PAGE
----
Why did you choose BSc Geography with Economics?
I’ve always had a natural interest with geography as a subject because I love the broad analysis and synthesis of an array of subject areas (maths, natural sciences, economics, anthropology, development studies, history etc.) in applying thought to how the world around us is constantly evolving, at present and over time. I first did Economics at A Level and it really captivated me conceptually with all sorts of relevance to current affairs and interesting applications to our own lives. My degree choice therefore was based around wanting a combination of the two, with a slight preference for human geography over physical, and for me the degree as a whole provides the perfect combination of quantitative and qualitative rigor which I feel employers also value highly.
What was it about LSE that made you want to study here?
For me it was slightly easier than some because LSE was one of the few UK universities to actually teach the degree I wanted to do! The fact that LSE is in the heart of London provided endless opportunities, even with the fact that I’ve grown up in North London all my life, and when you have those opportunities to share with one of the most diverse sets of students in the UK – you know that the experience is going to be unique. Lets not forget that LSE is a globally recognized university, with innovative research at the forefront of classroom teaching.
Was the programme challenging?
I would say that any university degree is challenging, and individuals have their own attributes over certain subjects, but I would say as long as you are prepared to work consistently and choose modules you genuinely find interesting, then the ‘difficulty’ can be reduced. The quantitative and qualitative mix of the course requires you to harness both skillsets and from my experience, ensuring you thoroughly practice the quantitative skills is definitely recommended.
What were the academics like?
Everyone in the Department of Geography & Environment is very open, friendly and willing to offer help. Individually students also get a personal tutor from the department, for extra support on any range of matters, not just academic. From a learning perspective, the majority of academics who teach you will be passionate, engaging, and at the forefront of their specific area.
What is your current job?
I’ve recently joined the 2013 Graduate Analyst programme at BlackRock Investment Management specializing in Counterparty Credit Risk.
Has what you learnt on the BSc proven useful in the world of work?
First and foremost, university in my view moulds your way of thinking to be analytical, holistic and independent, regardless of the subject matter you study, which is vital for success in the workplace. In terms of direct application, my job is aided in general by having learnt statistical and economic concepts, and specifically for example in studying the Global South when constructing our team’s view of the business entering or wishing to trade in a particular foreign market.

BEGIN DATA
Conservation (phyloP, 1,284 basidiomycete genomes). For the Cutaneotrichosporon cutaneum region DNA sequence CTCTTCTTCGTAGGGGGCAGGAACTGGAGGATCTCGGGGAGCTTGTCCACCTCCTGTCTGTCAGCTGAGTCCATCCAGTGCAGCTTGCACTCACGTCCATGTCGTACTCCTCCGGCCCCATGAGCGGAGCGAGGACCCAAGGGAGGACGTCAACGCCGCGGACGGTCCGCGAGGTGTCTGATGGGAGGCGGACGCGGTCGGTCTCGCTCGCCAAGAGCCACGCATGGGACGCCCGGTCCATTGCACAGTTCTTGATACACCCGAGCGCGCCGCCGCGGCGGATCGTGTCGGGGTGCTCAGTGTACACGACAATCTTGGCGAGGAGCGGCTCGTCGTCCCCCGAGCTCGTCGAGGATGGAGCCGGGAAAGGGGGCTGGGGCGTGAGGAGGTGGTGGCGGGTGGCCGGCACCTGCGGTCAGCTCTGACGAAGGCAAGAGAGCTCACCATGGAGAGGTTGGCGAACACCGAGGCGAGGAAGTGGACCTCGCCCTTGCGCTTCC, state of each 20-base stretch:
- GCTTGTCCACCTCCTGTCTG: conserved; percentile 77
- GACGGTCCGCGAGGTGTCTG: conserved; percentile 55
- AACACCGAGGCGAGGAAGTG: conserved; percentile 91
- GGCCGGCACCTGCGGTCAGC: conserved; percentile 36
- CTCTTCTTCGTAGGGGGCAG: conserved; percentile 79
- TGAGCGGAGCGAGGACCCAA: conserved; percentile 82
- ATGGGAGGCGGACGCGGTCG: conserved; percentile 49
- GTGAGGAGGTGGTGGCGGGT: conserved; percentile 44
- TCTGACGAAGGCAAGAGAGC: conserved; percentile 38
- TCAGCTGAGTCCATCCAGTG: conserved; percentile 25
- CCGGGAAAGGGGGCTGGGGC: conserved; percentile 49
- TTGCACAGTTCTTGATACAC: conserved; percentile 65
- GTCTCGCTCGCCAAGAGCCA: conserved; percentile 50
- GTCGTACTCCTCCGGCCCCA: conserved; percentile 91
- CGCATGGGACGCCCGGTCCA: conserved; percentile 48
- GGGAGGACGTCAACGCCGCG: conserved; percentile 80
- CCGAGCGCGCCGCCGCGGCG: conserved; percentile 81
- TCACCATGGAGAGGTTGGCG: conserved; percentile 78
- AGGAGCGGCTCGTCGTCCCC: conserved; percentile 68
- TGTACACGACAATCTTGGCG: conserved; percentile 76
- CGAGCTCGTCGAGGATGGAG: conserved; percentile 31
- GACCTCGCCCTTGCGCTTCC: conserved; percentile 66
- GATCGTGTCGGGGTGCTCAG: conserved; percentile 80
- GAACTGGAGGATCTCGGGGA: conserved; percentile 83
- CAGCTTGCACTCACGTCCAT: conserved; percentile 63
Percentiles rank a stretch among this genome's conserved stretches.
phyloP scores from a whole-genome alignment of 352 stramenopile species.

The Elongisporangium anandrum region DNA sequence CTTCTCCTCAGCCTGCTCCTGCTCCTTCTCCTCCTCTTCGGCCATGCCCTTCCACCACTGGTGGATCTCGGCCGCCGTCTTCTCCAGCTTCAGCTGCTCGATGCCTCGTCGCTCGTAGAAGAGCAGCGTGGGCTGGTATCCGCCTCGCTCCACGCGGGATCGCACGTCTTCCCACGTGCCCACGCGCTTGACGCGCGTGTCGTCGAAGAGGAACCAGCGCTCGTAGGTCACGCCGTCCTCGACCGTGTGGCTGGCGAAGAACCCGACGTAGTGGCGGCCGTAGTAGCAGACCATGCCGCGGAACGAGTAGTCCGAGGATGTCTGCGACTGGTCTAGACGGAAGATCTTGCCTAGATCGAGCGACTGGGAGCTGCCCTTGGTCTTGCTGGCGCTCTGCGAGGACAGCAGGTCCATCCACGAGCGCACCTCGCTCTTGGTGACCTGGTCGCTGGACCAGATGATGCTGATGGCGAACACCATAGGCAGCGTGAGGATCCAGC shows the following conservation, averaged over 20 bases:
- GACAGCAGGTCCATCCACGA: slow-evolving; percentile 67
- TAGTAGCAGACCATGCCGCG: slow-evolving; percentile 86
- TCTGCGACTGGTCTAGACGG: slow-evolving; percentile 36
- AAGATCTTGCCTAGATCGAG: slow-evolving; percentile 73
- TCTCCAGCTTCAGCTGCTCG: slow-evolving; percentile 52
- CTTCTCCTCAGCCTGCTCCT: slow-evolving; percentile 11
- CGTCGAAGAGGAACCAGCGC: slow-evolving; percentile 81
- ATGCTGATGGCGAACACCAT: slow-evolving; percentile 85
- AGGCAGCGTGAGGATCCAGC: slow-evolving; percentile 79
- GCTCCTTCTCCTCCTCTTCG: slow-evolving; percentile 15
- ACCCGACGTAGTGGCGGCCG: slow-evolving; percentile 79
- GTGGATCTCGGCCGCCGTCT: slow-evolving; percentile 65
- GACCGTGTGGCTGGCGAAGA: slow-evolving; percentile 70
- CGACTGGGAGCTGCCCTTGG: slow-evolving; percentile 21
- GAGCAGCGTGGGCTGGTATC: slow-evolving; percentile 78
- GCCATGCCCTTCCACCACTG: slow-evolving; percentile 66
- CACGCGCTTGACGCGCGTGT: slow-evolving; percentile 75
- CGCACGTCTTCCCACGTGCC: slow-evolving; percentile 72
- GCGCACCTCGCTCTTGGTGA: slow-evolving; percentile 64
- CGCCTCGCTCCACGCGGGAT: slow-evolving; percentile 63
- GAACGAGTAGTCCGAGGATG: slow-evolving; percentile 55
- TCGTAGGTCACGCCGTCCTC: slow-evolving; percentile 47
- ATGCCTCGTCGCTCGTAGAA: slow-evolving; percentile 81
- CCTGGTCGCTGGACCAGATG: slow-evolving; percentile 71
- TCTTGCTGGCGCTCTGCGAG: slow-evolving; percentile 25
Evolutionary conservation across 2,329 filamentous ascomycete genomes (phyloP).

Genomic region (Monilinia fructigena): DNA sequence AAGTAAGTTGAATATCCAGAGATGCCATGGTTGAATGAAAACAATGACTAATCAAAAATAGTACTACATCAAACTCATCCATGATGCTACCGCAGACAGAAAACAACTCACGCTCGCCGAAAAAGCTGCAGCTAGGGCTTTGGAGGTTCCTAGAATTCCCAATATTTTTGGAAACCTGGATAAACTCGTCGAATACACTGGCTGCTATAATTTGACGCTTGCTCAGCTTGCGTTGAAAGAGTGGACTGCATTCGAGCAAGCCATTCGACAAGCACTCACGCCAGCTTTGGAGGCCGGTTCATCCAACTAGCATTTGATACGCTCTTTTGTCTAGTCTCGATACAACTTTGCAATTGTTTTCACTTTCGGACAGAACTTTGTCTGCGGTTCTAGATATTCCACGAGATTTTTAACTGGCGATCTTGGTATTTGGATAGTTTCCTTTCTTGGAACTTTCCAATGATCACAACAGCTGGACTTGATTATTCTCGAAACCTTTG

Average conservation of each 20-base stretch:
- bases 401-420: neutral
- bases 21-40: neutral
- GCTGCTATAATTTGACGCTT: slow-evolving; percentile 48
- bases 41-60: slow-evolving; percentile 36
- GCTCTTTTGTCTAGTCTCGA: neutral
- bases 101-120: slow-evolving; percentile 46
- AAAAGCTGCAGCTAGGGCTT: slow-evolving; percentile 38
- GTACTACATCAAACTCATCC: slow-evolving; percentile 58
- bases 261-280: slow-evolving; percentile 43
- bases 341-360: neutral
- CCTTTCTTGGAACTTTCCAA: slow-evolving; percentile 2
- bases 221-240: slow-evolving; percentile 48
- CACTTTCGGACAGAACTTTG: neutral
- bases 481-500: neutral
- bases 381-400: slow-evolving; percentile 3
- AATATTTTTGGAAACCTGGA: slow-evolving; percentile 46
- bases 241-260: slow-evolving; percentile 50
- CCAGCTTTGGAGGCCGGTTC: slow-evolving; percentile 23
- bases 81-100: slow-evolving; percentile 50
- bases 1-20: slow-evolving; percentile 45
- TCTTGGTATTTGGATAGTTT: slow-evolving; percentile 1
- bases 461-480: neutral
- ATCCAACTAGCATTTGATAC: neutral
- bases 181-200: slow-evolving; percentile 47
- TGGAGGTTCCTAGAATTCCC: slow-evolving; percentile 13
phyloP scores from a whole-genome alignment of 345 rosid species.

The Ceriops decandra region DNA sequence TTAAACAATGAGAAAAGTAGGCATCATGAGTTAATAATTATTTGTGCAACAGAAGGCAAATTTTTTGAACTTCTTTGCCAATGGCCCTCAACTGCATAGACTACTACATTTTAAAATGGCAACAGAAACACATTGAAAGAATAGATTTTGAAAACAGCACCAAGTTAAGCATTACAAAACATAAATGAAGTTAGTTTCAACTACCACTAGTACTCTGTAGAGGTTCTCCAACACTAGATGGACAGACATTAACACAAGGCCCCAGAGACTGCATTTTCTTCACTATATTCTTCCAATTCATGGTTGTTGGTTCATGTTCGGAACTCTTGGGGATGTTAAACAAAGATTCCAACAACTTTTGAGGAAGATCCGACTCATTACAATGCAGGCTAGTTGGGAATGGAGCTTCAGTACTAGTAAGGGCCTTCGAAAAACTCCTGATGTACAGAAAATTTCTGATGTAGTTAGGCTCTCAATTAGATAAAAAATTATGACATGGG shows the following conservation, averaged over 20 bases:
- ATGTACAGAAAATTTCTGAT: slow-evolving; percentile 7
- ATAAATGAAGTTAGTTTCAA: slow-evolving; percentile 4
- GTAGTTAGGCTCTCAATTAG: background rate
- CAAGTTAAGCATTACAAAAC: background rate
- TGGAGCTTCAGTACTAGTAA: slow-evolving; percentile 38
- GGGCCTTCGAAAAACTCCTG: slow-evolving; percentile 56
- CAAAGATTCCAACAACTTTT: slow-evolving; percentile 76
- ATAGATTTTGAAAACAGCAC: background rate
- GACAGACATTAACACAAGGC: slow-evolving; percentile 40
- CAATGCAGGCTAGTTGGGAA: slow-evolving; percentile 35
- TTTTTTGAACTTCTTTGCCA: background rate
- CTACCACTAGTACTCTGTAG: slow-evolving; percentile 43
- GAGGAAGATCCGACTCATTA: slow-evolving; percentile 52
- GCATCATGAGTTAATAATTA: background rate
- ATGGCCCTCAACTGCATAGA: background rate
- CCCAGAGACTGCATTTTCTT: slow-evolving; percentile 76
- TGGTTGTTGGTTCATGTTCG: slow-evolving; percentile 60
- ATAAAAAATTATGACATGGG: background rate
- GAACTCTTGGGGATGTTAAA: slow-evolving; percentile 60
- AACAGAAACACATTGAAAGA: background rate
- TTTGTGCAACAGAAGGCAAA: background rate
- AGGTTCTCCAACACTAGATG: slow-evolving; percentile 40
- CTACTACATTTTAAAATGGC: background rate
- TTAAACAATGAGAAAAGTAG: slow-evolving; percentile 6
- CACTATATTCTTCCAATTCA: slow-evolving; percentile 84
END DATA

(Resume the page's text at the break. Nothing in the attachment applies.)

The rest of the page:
If you have one highlight of your time at LSE, what would it be?
Overall it has to be my entire first year, where I lived independently with Trafalgar Square on my doorstep and was lucky enough to live on a floor with some amazing friends from all corners of the globe. In terms of specific events, I think doing the Tough Guy Challenge was incredibly fun.
Do you have any advice for prospective students?
Make the most of your first year, it is the time to adjust to the study regime, create long lasting relationships and fully get involved with everything. Join the AU and societies - and I mean you should try and join one as part of the committee that runs them, not just general membership. These will not only boost your social life, but they’re great fun. Be interesting! - being the former President of the LSESU Food Appreciation Society always went down well with whoever I told! Embrace the strong nature of career preparation among the students, even if you don't want to go into what they do or know what you want to do yourself. It will definitely put you at a strong advantage in terms of how you market yourself and how you filter down to specific industries/roles when you do come to apply for your chosen career path. Finally, be organised and consistent with your work rate and avoid last-minute scrambles/cramming, which definitely makes studying more enjoyable and manageable; you are there to learn after all!